This holiday season is likely to bring with it a lot of activity for your family. Parties, decorating, family dinners, excursions . . . these are all things that your older relatives will probably look forward to but may need help with. To help your older parents navigate the holiday season, follow the tips below.
1. Balance tradition with practicality.
Just because your family has always done things a certain way doesn't mean that you have to follow all of those traditions this year.
For example, cooking an elaborate holiday meal from scratch may have always been a treasured tradition, but spending three days to cook one meal might not be very practical anymore. If your kids are busy with activities, if you're busy working, and if your older parents don't have the energy to dice every vegetable, knead pie dough, and roast a bird, it's okay.
To accommodate these changing habits, many grocery stores and restaurants offer full holiday menus so that you can still enjoy delicious food at your gathering. This eliminates pressure on your mom or dad who may feel like they still have to provide for everyone at the table.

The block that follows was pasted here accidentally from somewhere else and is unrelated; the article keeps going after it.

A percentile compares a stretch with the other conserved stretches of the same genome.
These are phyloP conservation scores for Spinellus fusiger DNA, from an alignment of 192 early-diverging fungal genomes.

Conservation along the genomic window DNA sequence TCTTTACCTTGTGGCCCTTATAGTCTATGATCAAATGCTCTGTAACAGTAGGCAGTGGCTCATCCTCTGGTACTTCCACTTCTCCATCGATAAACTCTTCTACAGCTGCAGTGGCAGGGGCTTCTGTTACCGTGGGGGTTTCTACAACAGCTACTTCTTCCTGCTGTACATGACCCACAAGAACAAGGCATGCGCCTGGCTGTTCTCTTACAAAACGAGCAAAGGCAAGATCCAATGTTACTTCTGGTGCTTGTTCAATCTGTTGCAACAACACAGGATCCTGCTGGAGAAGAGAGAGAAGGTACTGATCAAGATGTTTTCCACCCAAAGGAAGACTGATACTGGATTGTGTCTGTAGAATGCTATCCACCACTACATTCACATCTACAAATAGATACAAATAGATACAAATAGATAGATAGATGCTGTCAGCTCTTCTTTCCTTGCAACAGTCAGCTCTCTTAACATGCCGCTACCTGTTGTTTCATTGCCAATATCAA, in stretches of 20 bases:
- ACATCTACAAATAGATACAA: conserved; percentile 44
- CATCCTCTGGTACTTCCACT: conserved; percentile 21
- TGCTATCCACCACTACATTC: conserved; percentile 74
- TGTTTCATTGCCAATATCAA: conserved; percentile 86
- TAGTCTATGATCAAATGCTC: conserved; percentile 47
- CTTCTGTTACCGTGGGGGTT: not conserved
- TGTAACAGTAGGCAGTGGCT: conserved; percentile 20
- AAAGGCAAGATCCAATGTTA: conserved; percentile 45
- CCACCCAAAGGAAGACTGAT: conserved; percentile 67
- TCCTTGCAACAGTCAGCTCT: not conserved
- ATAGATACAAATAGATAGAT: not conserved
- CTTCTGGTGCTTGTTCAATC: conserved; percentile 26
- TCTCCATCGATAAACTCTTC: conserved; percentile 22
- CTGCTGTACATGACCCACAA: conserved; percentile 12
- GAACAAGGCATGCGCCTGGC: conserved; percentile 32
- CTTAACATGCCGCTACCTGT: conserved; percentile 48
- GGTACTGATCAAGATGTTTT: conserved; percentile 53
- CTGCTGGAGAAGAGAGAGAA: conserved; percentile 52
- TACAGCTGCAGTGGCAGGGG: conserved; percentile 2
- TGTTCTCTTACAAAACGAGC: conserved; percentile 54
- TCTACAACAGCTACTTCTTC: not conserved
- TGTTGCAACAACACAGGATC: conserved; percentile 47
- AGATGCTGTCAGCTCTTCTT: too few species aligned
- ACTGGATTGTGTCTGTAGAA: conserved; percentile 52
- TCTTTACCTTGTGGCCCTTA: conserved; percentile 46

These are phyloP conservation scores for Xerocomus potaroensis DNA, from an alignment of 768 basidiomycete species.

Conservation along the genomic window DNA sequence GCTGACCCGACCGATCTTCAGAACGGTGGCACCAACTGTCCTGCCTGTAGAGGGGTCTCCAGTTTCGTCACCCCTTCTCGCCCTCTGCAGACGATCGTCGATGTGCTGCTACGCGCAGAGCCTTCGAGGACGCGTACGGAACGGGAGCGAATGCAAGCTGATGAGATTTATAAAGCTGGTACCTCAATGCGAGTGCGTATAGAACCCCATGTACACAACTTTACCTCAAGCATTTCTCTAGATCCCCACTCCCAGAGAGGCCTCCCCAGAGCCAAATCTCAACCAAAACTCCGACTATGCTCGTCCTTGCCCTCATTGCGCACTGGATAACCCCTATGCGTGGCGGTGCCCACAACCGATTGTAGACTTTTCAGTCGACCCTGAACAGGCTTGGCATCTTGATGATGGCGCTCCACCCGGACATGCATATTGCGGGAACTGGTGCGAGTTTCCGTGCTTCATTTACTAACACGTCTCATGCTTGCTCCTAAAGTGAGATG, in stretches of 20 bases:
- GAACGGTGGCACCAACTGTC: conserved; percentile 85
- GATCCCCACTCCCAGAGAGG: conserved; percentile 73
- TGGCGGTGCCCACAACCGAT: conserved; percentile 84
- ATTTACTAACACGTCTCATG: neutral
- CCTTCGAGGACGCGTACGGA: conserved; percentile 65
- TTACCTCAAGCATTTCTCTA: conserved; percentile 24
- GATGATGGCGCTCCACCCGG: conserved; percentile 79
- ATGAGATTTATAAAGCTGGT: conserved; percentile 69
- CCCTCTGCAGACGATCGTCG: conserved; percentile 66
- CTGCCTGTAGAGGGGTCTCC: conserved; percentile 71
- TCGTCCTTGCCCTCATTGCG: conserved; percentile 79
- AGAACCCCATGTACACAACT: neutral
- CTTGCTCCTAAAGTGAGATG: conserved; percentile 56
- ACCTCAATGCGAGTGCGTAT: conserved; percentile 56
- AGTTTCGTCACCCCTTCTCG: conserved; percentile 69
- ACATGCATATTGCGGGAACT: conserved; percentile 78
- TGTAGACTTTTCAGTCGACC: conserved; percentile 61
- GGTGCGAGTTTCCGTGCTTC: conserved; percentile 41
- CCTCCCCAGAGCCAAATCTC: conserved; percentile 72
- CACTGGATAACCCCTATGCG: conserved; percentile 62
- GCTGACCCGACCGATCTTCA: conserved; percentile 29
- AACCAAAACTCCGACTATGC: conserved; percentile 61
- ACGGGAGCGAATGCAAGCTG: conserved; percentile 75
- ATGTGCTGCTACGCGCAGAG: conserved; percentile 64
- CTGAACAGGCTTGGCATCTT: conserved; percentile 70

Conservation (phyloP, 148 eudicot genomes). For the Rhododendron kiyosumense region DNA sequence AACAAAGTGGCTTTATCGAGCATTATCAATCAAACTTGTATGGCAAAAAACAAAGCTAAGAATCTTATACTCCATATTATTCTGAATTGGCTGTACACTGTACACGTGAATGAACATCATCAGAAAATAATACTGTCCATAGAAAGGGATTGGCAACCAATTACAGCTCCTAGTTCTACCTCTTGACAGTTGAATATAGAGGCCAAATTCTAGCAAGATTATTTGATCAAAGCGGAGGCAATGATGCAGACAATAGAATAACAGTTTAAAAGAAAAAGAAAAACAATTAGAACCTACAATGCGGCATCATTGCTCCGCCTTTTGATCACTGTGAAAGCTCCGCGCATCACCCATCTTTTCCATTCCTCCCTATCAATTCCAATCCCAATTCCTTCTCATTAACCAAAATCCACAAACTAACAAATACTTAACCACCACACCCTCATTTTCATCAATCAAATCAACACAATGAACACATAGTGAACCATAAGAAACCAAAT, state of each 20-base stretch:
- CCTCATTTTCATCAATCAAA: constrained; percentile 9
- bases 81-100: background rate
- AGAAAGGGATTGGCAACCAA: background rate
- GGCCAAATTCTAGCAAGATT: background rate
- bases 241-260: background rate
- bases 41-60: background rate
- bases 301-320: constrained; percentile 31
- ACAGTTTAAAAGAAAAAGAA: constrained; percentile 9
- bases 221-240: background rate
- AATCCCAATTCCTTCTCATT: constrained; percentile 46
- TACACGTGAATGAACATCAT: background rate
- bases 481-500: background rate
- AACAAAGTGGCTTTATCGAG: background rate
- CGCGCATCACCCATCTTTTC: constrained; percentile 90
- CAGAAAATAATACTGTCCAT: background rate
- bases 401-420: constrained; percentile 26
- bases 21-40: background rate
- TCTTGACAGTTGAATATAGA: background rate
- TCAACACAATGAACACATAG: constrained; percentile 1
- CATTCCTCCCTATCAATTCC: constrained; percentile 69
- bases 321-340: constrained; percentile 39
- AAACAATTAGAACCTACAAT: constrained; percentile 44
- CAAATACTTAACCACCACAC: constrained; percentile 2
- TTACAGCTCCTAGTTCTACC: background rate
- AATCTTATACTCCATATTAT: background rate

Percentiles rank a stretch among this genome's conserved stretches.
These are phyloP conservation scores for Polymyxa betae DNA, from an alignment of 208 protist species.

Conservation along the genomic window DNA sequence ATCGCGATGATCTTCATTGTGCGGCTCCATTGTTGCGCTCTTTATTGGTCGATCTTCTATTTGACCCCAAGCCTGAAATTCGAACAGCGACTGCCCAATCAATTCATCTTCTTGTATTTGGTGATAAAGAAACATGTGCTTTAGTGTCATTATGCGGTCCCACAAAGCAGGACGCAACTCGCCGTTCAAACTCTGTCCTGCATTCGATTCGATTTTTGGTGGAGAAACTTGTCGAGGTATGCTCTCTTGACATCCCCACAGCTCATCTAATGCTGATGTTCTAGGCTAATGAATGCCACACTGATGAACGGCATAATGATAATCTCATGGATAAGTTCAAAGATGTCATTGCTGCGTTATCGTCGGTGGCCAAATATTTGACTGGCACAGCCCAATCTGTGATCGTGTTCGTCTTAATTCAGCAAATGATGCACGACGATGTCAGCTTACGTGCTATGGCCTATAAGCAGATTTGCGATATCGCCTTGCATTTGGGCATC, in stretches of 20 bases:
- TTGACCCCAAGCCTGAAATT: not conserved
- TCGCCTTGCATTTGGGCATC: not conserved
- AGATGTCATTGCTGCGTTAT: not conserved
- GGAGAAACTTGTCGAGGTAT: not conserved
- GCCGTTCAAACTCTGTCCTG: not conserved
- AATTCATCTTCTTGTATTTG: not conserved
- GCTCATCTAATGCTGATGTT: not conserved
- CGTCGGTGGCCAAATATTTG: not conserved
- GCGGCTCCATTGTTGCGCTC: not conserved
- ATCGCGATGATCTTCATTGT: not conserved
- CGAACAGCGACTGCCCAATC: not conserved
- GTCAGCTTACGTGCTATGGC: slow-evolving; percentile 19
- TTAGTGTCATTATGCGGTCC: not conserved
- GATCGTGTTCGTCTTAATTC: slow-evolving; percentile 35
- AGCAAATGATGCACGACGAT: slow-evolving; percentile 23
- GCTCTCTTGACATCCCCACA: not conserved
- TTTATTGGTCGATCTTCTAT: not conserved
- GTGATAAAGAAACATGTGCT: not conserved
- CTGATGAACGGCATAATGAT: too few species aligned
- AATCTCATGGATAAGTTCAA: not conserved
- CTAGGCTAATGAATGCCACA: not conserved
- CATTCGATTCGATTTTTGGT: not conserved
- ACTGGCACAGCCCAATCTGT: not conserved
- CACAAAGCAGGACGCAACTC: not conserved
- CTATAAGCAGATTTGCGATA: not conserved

A recent nationwide survey found that most Americans participate in fewer holiday related activities than they did as children. While exchanging gifts and spending time with friends and family is still important, far fewer people put up decorations, send cards, and make homemade gifts. It's important for your older parents to understand that the culture is changing and that traditions can change (and become less labor-intensive) over time.
2. Look into physical support devices.
If your family does plan on attending social gatherings, help your older parents be prepared for the tough physical challenge of getting around, standing for long periods of time, and participating in activities.
If they sometimes use the assistance of walkers or wheelchairs, the holiday season is a perfect time to continue that use. When lights are dim, sidewalks are icy or wet, and people are out late at night (in addition to possibly being a little tipsy), older people are much more likely to trip and fall than they are during a regular day.
Additionally, if they've had any knee problems, encourage them to wear a brace, which helps strengthen the knee joint. Since 63% of women over 50 reported knee pain in a recent study, it is likely that your mother will have some sort of pain. You want her to feel comfortable and be able to bounce back quickly from a family gathering, and a brace can help stabilize her and prevent any further injuries. An added benefit of a brace, in comparison to another supportive device, is that it can be hidden under clothing, preventing nosy friends and relatives from asking about it. For more information, contact Parkwood Street Road Pharmacy or a similar location.
The holiday season is a great time to reconnect with family and friends, but you need to make sure that your older parents are comfortable, safe, and not overly stressed during this time.